Competitiveness Index Offers Lessons in Talent Development: MBA News |

Competitiveness Index Offers Lessons in Talent Development: MBA News

By Tim Dhoul

Updated January 20, 2015 Updated January 20, 2015

The most competitive countries in world, when it comes to talent development and retention, all have plenty in common, being small high-income economies that have behaved similarly in their outlook.

Switzerland, Singapore and Luxembourg make up the top three positions in INSEAD’s new Global Talent Competitiveness Index (GTCI), which measures and ranks nations for competitiveness, based on its talent development, attraction and retention qualities.

“Faced with specific geographical challenges and a quasi-absence of natural resources, these countries have had no choice but to be open economies, a critical ingredient to being talent competitive,” INSEAD’s Bruno Lanvin, a co-author of the report, said of the top three in a press release.  This ‘openness’ in an economy encompasses trade, investment, immigration and new ideas. 

2014 Global Talent Competitiveness Index Rankings: Top 10

At the highest level of talent development and retention that constitutes the index’s top 20, there is a strong correlation to a country’s wealth – for the simple reason that this helps attract talent for reasons of salary and quality of life. It is also where you are most likely to come across the world’s best universities and business schools.  

However, according to the competitiveness index, other factors are also detectable. For example, the fact that half of the nations in the top 10 are those with strong traditions of immigration: the US (4), Canada (5), Sweden (6), the UK (7), and Australia (9).

INSEAD dean speaks of ‘all-too-frequent mismatch’

INSEAD’s GTCI, produced in collaboration with the Human Capital Leadership Institute of Singapore (HCLI) and Adecco Group, focused on the need for greater talent development in its second edition under the subtitle: ‘Growing Talent for Today and Tomorrow’.

In light of rising unemployment levels in many parts of the world and the changing needs of a globalized workplace, it emphasizes how ‘employable skills’ and vocational training must be placed at the front of business and governments’ minds – if economies are to grow at their full potential.

“There is an all-too-frequent mismatch between education systems and the needs of labor markets,” says INSEAD’s dean, Ilian Mihov.

In one section of the competitiveness index, the mismatch between current talent development and the needs of a country is particularly apparent:

“Despite 33 million people looking for a job in the US and Europe, more than 8 million positions are left vacant,” says Adecco Group’s CEO, Patrick De Maeseneire, who also writes that China may face a skills gap of more than 20 million college-educated workers by 2020 and that, by 2030, Indonesia’s need for skilled workers could rise from 55 million to 113 million.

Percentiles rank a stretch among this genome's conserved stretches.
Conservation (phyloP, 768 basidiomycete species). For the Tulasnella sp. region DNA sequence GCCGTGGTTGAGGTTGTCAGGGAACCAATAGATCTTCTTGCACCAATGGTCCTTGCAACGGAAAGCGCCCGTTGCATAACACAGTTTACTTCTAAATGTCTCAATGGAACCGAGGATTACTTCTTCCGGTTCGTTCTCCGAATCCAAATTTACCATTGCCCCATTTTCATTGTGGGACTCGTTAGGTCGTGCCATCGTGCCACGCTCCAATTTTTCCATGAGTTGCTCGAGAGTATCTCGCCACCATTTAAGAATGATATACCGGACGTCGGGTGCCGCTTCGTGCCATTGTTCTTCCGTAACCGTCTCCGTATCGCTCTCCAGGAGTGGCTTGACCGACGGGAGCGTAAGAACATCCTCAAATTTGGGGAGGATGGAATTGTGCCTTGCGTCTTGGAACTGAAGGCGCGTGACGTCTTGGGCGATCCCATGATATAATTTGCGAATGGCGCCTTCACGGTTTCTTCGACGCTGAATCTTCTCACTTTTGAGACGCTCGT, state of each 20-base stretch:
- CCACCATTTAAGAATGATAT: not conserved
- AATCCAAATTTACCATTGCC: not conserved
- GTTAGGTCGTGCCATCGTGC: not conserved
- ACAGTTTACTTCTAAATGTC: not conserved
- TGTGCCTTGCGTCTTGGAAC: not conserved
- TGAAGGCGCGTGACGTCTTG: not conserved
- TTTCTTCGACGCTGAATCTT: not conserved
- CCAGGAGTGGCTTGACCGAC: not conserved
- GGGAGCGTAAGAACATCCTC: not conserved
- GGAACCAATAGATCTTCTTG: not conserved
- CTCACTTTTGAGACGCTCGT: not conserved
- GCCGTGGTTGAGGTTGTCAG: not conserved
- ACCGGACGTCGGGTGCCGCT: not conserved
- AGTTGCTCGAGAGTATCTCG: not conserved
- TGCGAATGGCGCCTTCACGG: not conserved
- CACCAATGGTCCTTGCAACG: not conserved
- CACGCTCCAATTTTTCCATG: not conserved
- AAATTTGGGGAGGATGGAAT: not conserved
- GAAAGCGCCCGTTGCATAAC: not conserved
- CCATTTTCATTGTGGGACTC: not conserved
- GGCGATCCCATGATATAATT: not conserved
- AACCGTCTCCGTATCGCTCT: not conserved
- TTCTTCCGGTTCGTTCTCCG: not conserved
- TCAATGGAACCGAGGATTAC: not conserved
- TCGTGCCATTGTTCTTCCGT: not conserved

With regards to Asia, Kwan Chee Wei, CEO of the Human Capital Leadership Institute (HCLI), attributes some of the area’s shortcomings in successful talent development to an adherence to traditional cultural practices in business:

“Traditional hierarchies and bureaucracy in many Asian corporates often hold back openness, transparency and empowerment – important levers in accelerating talent growth,” he says.

GTCI praises Switzerland for vocational focus

Switzerland’s position at the head of the GTCI is supported by the country’s educational provisions in vocational training, as INSEAD’s Paul Evans explains:

“At age 15, over 70% of Swiss school children go on to select what’s known as the apprenticeship track, combining practical work experience with traditional theoretical learning.”

Interestingly, this approach very much reflects that seen much further down the educational trail, with an MBA program’s emphasis on experiential learning – something that is intended to make graduates employer-ready when they depart business school.

INSEAD’s competitiveness index is suggesting that this should be much more engrained in a country’s national education systems and outlook. It also points out that what it deems ‘employable skills’ are changing along with technological advancements.

“For future talent competitiveness, countries have to take vocational education – that is, employability – much more seriously,” adds Evans.

The GTCI is holding a launch event in Davos, Switzerland today, January 20 with a further event for the Asia-Pacific region to be held at INSEAD Singapore on January 28.

This article was originally published in January 2015 .

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Tim is a writer with a background in consumer journalism and charity communications. He trained as a journalist in the UK and holds degrees in history (BA) and Latin American studies (MA).